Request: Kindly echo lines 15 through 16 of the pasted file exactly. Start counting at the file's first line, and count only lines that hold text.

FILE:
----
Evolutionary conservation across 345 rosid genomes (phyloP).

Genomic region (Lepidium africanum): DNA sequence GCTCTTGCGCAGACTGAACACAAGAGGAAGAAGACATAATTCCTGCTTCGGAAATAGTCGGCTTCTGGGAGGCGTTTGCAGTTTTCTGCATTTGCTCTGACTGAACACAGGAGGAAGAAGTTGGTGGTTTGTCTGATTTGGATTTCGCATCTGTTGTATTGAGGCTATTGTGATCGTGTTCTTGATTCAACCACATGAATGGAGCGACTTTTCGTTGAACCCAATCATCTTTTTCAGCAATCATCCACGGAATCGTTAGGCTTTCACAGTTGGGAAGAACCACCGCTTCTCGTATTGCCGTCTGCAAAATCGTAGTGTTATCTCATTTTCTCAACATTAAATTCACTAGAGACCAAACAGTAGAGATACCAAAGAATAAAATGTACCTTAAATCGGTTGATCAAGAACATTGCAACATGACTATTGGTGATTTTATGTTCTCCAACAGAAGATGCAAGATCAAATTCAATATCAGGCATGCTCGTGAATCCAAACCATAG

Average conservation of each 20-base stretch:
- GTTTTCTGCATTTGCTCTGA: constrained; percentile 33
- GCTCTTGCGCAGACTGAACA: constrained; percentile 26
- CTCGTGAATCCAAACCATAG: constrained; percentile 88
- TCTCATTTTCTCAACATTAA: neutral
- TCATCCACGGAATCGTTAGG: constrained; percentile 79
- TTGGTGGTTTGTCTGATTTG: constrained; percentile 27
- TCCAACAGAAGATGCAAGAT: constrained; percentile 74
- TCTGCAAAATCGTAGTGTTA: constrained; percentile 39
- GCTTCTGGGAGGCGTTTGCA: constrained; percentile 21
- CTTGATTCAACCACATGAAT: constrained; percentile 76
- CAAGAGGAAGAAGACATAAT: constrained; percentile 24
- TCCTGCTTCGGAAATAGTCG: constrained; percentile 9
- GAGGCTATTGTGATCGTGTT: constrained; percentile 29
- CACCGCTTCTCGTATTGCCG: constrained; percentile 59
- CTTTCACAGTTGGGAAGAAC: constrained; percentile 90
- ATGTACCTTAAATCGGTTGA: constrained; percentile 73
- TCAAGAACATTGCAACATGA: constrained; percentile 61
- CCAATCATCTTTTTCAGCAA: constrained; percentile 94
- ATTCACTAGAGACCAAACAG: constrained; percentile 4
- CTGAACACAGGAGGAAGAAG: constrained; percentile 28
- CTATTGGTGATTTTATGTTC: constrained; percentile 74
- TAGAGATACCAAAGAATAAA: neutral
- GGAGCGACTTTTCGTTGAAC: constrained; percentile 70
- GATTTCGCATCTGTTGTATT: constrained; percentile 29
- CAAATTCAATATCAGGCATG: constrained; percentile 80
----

- TCCTGCTTCGGAAATAGTCG: constrained; percentile 9
- GAGGCTATTGTGATCGTGTT: constrained; percentile 29